Television advertising spending in the U.S. is expected to grow only 2% to $68 billion in 2016, according to a new forecast by media agency ZenithOptimedia.
The gain is small given the boost TV spending traditionally gets in president election and Summer Olympic years.
Overall, ZenithOptimedia forecasts 4.3% growth in ad spending in the U.S. in 2016, up from a 3.7% increase in 2015. For 2017, the agency projects 3.7% growth again.
Mobile advertising accounts for the biggest gains, jumping 34% to 31 billion in 2016. ZenithOptimedia sees mobile accounting for a 52% share of Internet ad spending in 2016, overtaking desktop ads, which will have a 48% share.
Mobile will be the No. 2 ad medium in the U.S. behind television.
The growth in mobile ad spend is being driven by the continued spread of smartphones and tablets, consumers’ rising demand for content delivered by mobile apps, and improved technology for measuring and tracking mobile engagement, the agency says.
“Mobile technology is rapidly transforming the way consumers across the world live their lives, and is disrupting business models across all industries,” Steve King, ZenithOptimedia’s CEO, Worldwide, said. “We are now witnessing the fastest transition of ad budgets in history as marketers and agencies scramble to catch up with consumers’ embrace of the mobile way of life.”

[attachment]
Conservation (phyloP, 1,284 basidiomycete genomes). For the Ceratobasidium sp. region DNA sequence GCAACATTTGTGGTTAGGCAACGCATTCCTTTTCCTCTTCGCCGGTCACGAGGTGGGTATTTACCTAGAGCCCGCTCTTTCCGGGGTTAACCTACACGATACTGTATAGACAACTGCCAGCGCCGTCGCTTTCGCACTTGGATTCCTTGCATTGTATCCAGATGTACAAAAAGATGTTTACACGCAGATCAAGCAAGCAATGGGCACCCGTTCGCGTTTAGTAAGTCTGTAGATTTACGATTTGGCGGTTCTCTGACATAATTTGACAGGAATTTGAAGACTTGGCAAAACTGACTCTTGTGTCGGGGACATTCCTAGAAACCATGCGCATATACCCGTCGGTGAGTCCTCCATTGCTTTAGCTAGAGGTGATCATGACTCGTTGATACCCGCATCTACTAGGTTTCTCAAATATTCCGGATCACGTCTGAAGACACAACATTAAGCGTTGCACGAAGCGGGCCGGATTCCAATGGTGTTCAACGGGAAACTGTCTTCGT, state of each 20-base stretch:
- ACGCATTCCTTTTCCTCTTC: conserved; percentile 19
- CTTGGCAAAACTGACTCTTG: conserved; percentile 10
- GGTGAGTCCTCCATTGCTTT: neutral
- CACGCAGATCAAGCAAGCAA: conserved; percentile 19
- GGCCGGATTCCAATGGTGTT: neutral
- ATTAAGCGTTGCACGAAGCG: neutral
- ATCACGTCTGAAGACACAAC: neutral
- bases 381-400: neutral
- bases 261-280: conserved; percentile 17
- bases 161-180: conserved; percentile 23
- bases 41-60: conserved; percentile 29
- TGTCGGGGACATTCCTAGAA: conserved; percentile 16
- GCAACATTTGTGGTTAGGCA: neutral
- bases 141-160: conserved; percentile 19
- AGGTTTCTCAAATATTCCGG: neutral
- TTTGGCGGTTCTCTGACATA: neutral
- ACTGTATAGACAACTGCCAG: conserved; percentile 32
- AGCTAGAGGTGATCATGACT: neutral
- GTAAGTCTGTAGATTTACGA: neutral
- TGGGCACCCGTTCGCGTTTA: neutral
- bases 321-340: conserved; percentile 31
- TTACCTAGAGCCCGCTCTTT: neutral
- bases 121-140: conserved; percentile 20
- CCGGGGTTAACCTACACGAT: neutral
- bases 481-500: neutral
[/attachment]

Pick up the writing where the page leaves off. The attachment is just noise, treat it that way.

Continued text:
U.S. newspaper revenue will shrink 7% and magazine advertising will drop 1.8%, the agency says.
Worldwide ad spending will grow 5% in 2016, following a 4% gain to $554 billion in 2015, Zenith forecasts. (Zenith’s previous forecast called for 4.2% growth.) Following the Olympic year, ad spending growth will slow slightly to 4.4% in 2017.
The agency noted that marketers have moderated their expectations for global economic growth. Mature markets are bigger contributors to growth with recessions in places like Brazil and Russia, and China’s economy slowing.
Even with China’s economic difficultly, ad growth there will be 7.8% in 2015, nearly twice as fast as the global market, but down the 10.5% gain achieved in 2014.